The point being is we all need to understand how to ride the cycle; otherwise, when then fight is over or when the troubled times find a way to right themselves —we have to pay for the expenses of our poor choices. And this of all things is the truest of facts.
I started my day here in the writing room. Every morning, I came down to write my thoughts. I wrote passages and chapters to manuscripts and poems about my life or the life as I saw it. This place was my protection from the outside elements. No one could hurt me here. I was the author and the screen was my blank page. I was the creator here and as such, I had the ability to create a whole new world for me.
I miss that room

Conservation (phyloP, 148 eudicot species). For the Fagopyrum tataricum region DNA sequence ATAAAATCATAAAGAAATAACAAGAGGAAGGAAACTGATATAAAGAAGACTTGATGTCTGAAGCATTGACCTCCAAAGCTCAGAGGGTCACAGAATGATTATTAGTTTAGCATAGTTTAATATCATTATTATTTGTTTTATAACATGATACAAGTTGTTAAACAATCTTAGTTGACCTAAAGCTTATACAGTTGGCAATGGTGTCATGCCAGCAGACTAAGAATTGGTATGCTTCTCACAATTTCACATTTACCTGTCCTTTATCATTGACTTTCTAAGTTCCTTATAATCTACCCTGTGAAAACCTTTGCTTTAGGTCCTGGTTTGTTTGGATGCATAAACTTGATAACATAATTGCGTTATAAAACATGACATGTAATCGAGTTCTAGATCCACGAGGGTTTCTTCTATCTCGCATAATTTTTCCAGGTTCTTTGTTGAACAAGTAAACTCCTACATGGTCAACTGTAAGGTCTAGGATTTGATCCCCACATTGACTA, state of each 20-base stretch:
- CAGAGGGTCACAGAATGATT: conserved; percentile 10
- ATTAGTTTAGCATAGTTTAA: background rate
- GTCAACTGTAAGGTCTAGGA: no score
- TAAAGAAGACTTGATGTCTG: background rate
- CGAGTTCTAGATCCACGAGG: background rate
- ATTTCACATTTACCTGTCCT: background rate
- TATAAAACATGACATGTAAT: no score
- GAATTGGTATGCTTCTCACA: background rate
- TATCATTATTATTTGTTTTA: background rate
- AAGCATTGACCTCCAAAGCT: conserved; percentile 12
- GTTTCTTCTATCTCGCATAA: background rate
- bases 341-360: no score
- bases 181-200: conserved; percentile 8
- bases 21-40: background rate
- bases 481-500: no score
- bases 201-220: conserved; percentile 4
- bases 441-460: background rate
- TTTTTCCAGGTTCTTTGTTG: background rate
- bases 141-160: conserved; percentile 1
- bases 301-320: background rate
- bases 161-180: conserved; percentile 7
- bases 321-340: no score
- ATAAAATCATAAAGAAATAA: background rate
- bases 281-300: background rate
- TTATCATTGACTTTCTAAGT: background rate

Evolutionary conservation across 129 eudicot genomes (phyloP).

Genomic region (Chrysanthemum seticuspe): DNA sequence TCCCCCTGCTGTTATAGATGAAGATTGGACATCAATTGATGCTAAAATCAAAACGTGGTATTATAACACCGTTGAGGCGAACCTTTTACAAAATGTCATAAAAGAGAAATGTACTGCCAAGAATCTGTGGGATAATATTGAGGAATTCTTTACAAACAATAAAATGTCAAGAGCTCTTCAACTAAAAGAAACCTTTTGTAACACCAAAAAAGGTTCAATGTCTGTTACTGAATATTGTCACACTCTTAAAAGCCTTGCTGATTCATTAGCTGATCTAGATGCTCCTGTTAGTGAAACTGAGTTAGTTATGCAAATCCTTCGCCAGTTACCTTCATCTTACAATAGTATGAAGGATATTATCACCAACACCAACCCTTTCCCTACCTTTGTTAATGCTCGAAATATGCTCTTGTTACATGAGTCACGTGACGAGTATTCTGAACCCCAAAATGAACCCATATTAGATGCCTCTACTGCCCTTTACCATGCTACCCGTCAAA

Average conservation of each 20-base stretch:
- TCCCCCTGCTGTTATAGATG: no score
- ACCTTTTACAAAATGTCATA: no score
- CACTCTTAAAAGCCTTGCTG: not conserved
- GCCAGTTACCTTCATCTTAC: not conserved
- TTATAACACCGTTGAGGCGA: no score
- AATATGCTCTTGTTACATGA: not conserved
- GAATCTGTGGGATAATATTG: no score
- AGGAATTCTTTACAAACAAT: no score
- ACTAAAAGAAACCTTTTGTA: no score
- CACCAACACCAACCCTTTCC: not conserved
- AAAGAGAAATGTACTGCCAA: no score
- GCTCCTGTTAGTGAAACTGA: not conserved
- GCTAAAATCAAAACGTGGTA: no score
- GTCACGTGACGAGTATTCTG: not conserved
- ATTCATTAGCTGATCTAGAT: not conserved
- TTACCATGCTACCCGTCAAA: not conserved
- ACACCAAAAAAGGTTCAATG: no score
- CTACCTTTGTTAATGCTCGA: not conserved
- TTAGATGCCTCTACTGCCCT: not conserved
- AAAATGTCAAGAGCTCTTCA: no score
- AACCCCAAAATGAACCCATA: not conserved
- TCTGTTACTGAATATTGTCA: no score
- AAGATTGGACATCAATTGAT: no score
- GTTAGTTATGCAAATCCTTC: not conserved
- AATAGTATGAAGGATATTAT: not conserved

It didn’t matter what the world thought of me here. It didn’t matter what the critics said either. All that mattered to me was the cup of coffee, the screen in front of me, and the keys I typed my words on.
I dream about The Writing Room sometimes. These days, however, I have a loft in the upstairs of a much bigger home with a much different view. I have an old Church called old Wesley Chapel across from me instead of an old tree. I have a red-tailed hawk that flies overhead and a brown eagle that flies by once in a while. I have deer that come to visit the wooded side of my property, a small shed in the back, and mountains that run behind Old Haverstraw Road. Mine is the chalet home which I always dreamed about.
I still have my trusty computer though. I still have my computer screen, my coffee machine, and the keyboard which I type my words on. And I still have my dreams to write about. I am still the creator here and nothing outside or around me can change that.
I could use a lava lamp though . . .
I like lava lamps.